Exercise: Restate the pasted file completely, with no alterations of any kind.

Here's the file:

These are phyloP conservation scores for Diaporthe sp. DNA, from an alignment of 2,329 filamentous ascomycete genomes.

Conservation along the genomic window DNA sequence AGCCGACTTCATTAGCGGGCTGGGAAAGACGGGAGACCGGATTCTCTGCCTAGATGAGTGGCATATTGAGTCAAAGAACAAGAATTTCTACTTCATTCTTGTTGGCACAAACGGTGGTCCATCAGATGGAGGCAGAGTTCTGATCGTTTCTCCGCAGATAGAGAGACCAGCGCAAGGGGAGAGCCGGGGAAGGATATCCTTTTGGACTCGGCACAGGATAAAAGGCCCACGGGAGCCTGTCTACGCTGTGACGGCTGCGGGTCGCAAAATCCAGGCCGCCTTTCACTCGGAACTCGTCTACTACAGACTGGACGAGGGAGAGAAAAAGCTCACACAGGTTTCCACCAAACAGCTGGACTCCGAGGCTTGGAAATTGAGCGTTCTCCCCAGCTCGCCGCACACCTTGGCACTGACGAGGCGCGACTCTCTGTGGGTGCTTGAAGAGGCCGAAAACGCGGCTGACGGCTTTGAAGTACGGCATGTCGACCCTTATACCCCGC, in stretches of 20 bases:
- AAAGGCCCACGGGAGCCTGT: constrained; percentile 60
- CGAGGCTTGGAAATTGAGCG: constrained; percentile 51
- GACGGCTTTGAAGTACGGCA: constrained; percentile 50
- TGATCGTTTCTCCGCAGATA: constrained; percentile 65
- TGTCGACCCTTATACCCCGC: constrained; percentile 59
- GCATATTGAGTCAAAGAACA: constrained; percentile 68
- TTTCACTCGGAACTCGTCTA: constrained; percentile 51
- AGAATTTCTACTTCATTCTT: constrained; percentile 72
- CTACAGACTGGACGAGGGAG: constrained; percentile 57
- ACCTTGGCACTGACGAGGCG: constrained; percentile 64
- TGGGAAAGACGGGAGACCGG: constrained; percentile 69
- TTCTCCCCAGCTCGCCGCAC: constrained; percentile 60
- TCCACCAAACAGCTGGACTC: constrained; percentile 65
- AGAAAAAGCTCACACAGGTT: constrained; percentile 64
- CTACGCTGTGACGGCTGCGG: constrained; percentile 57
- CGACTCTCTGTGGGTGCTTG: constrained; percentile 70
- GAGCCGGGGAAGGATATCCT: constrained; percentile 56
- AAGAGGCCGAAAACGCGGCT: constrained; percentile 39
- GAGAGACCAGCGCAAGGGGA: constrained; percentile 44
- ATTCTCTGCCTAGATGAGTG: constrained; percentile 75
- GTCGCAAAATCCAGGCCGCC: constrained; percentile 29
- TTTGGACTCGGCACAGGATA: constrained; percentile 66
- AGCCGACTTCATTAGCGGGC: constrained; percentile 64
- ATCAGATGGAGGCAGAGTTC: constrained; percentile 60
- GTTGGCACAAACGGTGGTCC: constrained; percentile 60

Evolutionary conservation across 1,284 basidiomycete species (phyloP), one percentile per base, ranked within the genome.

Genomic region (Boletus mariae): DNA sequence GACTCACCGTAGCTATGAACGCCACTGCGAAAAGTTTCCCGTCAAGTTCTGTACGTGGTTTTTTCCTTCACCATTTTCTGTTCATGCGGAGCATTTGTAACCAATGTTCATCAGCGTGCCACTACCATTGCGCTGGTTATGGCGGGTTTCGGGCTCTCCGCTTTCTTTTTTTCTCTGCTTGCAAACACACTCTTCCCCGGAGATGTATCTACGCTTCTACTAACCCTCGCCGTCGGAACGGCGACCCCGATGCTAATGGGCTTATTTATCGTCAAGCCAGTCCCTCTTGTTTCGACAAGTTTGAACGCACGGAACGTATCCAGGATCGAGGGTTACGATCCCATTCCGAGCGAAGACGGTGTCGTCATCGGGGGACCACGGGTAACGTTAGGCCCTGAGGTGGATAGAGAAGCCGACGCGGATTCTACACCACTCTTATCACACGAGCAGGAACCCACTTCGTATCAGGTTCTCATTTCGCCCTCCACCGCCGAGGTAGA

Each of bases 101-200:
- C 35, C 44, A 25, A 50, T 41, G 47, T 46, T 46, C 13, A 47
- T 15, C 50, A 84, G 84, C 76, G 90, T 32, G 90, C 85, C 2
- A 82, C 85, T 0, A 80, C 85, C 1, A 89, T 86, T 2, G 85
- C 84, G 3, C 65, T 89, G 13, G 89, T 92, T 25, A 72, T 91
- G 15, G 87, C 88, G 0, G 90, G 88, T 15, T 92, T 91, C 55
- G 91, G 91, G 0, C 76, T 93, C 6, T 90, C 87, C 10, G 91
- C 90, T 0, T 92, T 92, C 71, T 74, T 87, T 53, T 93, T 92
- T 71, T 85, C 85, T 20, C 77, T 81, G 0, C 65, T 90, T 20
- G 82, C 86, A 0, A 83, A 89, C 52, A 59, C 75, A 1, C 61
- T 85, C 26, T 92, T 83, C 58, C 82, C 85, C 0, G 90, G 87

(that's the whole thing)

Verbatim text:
These are phyloP conservation scores for Diaporthe sp. DNA, from an alignment of 2,329 filamentous ascomycete genomes.

Conservation along the genomic window DNA sequence AGCCGACTTCATTAGCGGGCTGGGAAAGACGGGAGACCGGATTCTCTGCCTAGATGAGTGGCATATTGAGTCAAAGAACAAGAATTTCTACTTCATTCTTGTTGGCACAAACGGTGGTCCATCAGATGGAGGCAGAGTTCTGATCGTTTCTCCGCAGATAGAGAGACCAGCGCAAGGGGAGAGCCGGGGAAGGATATCCTTTTGGACTCGGCACAGGATAAAAGGCCCACGGGAGCCTGTCTACGCTGTGACGGCTGCGGGTCGCAAAATCCAGGCCGCCTTTCACTCGGAACTCGTCTACTACAGACTGGACGAGGGAGAGAAAAAGCTCACACAGGTTTCCACCAAACAGCTGGACTCCGAGGCTTGGAAATTGAGCGTTCTCCCCAGCTCGCCGCACACCTTGGCACTGACGAGGCGCGACTCTCTGTGGGTGCTTGAAGAGGCCGAAAACGCGGCTGACGGCTTTGAAGTACGGCATGTCGACCCTTATACCCCGC, in stretches of 20 bases:
- AAAGGCCCACGGGAGCCTGT: constrained; percentile 60
- CGAGGCTTGGAAATTGAGCG: constrained; percentile 51
- GACGGCTTTGAAGTACGGCA: constrained; percentile 50
- TGATCGTTTCTCCGCAGATA: constrained; percentile 65
- TGTCGACCCTTATACCCCGC: constrained; percentile 59
- GCATATTGAGTCAAAGAACA: constrained; percentile 68
- TTTCACTCGGAACTCGTCTA: constrained; percentile 51
- AGAATTTCTACTTCATTCTT: constrained; percentile 72
- CTACAGACTGGACGAGGGAG: constrained; percentile 57
- ACCTTGGCACTGACGAGGCG: constrained; percentile 64
- TGGGAAAGACGGGAGACCGG: constrained; percentile 69
- TTCTCCCCAGCTCGCCGCAC: constrained; percentile 60
- TCCACCAAACAGCTGGACTC: constrained; percentile 65
- AGAAAAAGCTCACACAGGTT: constrained; percentile 64
- CTACGCTGTGACGGCTGCGG: constrained; percentile 57
- CGACTCTCTGTGGGTGCTTG: constrained; percentile 70
- GAGCCGGGGAAGGATATCCT: constrained; percentile 56
- AAGAGGCCGAAAACGCGGCT: constrained; percentile 39
- GAGAGACCAGCGCAAGGGGA: constrained; percentile 44
- ATTCTCTGCCTAGATGAGTG: constrained; percentile 75
- GTCGCAAAATCCAGGCCGCC: constrained; percentile 29
- TTTGGACTCGGCACAGGATA: constrained; percentile 66
- AGCCGACTTCATTAGCGGGC: constrained; percentile 64
- ATCAGATGGAGGCAGAGTTC: constrained; percentile 60
- GTTGGCACAAACGGTGGTCC: constrained; percentile 60

Evolutionary conservation across 1,284 basidiomycete species (phyloP), one percentile per base, ranked within the genome.

Genomic region (Boletus mariae): DNA sequence GACTCACCGTAGCTATGAACGCCACTGCGAAAAGTTTCCCGTCAAGTTCTGTACGTGGTTTTTTCCTTCACCATTTTCTGTTCATGCGGAGCATTTGTAACCAATGTTCATCAGCGTGCCACTACCATTGCGCTGGTTATGGCGGGTTTCGGGCTCTCCGCTTTCTTTTTTTCTCTGCTTGCAAACACACTCTTCCCCGGAGATGTATCTACGCTTCTACTAACCCTCGCCGTCGGAACGGCGACCCCGATGCTAATGGGCTTATTTATCGTCAAGCCAGTCCCTCTTGTTTCGACAAGTTTGAACGCACGGAACGTATCCAGGATCGAGGGTTACGATCCCATTCCGAGCGAAGACGGTGTCGTCATCGGGGGACCACGGGTAACGTTAGGCCCTGAGGTGGATAGAGAAGCCGACGCGGATTCTACACCACTCTTATCACACGAGCAGGAACCCACTTCGTATCAGGTTCTCATTTCGCCCTCCACCGCCGAGGTAGA

Each of bases 101-200:
- C 35, C 44, A 25, A 50, T 41, G 47, T 46, T 46, C 13, A 47
- T 15, C 50, A 84, G 84, C 76, G 90, T 32, G 90, C 85, C 2
- A 82, C 85, T 0, A 80, C 85, C 1, A 89, T 86, T 2, G 85
- C 84, G 3, C 65, T 89, G 13, G 89, T 92, T 25, A 72, T 91
- G 15, G 87, C 88, G 0, G 90, G 88, T 15, T 92, T 91, C 55
- G 91, G 91, G 0, C 76, T 93, C 6, T 90, C 87, C 10, G 91
- C 90, T 0, T 92, T 92, C 71, T 74, T 87, T 53, T 93, T 92
- T 71, T 85, C 85, T 20, C 77, T 81, G 0, C 65, T 90, T 20
- G 82, C 86, A 0, A 83, A 89, C 52, A 59, C 75, A 1, C 61
- T 85, C 26, T 92, T 83, C 58, C 82, C 85, C 0, G 90, G 87